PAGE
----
Smith then tied Caswell to a board from a stand in his barn and let her float in Woodbury Brook. He thought the creek would carry Caswell’s remains to the Saco River and then out to sea, but she never cleared the nearby culvert. Caswell’s body had remained there for over three months when Stevens found it in April.
Authorities eventually identified the remains and arrested Smith. Abortion and birth control were both legal in Maine, but he was charged with second-degree murder in Caswell’s death.
“Mary Beans; The Factory Girl; Victim of Seduction,” screamed a headline in the Maine Democrat newspaper as Caswell’s story circulated, growing more dramatic with each retelling. Some printed accounts also included sexualized, buxom drawings allegedly showing Caswell in prostitute-like clothes.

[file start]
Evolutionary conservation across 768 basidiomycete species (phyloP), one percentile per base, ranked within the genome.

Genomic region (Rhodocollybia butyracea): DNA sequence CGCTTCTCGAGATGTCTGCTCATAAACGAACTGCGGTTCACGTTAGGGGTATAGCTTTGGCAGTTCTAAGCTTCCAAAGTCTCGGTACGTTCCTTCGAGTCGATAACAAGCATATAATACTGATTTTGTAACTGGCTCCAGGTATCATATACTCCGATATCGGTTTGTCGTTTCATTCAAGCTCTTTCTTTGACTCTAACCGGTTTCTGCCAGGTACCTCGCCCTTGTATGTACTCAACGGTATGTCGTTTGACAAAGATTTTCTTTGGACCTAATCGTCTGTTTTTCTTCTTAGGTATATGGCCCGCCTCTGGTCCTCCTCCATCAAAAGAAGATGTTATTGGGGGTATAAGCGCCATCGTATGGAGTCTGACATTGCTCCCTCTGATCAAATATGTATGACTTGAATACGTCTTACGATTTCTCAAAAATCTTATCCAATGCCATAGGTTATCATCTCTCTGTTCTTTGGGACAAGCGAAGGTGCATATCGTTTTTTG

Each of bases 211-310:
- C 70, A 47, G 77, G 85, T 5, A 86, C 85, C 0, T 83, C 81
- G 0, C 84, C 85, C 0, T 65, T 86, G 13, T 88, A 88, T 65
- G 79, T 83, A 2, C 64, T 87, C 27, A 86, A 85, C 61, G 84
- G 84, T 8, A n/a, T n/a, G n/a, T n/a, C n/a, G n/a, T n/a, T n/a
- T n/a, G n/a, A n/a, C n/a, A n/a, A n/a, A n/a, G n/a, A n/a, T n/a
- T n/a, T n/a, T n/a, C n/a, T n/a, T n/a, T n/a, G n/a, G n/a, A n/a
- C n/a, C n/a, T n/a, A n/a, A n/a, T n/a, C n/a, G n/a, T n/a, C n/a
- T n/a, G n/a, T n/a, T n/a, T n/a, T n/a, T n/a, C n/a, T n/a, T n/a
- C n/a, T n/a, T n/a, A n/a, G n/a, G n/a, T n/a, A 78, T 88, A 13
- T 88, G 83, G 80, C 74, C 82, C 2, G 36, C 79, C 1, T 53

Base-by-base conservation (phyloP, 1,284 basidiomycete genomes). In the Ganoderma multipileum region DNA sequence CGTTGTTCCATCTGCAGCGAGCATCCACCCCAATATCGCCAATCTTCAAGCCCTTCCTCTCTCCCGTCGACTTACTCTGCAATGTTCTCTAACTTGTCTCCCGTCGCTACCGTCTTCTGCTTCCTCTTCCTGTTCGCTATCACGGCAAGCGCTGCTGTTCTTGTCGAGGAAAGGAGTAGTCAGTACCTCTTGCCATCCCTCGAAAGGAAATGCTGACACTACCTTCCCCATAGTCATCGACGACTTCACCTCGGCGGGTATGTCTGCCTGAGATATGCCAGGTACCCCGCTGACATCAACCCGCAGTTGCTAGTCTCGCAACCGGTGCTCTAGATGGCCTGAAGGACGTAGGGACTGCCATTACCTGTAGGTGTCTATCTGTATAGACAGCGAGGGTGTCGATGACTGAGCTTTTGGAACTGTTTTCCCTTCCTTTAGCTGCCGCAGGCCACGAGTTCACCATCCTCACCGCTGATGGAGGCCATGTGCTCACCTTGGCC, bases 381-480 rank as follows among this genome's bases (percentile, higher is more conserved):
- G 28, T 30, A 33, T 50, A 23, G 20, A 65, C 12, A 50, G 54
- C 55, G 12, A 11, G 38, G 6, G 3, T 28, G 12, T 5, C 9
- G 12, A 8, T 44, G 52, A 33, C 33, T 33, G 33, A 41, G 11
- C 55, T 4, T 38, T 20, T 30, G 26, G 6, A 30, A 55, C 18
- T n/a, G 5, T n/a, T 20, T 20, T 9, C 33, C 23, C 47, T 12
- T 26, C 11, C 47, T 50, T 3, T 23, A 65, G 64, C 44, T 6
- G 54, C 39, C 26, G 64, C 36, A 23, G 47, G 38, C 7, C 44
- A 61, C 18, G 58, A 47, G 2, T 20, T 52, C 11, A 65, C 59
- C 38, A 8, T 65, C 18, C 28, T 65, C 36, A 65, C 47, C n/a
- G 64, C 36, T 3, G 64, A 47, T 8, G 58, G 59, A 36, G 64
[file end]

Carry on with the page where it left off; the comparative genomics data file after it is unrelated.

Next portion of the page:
Moralizing, fact-blurring, and downright fictionalized “snatched from the headlines” reports were also published as free-standing pamphlets and magazines. Caswell, Long and Smith’s names were all changed, but the public knew who the story was about.
In any case, Caswell—and Long—were simple countrymen lured into temptation and moral ruin by bad company that emanated exclusively from the nation’s mill towns.
A full-length book entitled A Thrilling and Exciting Account of the Horrible Murder of Mary Bean, the Factory Girl was published in 1852.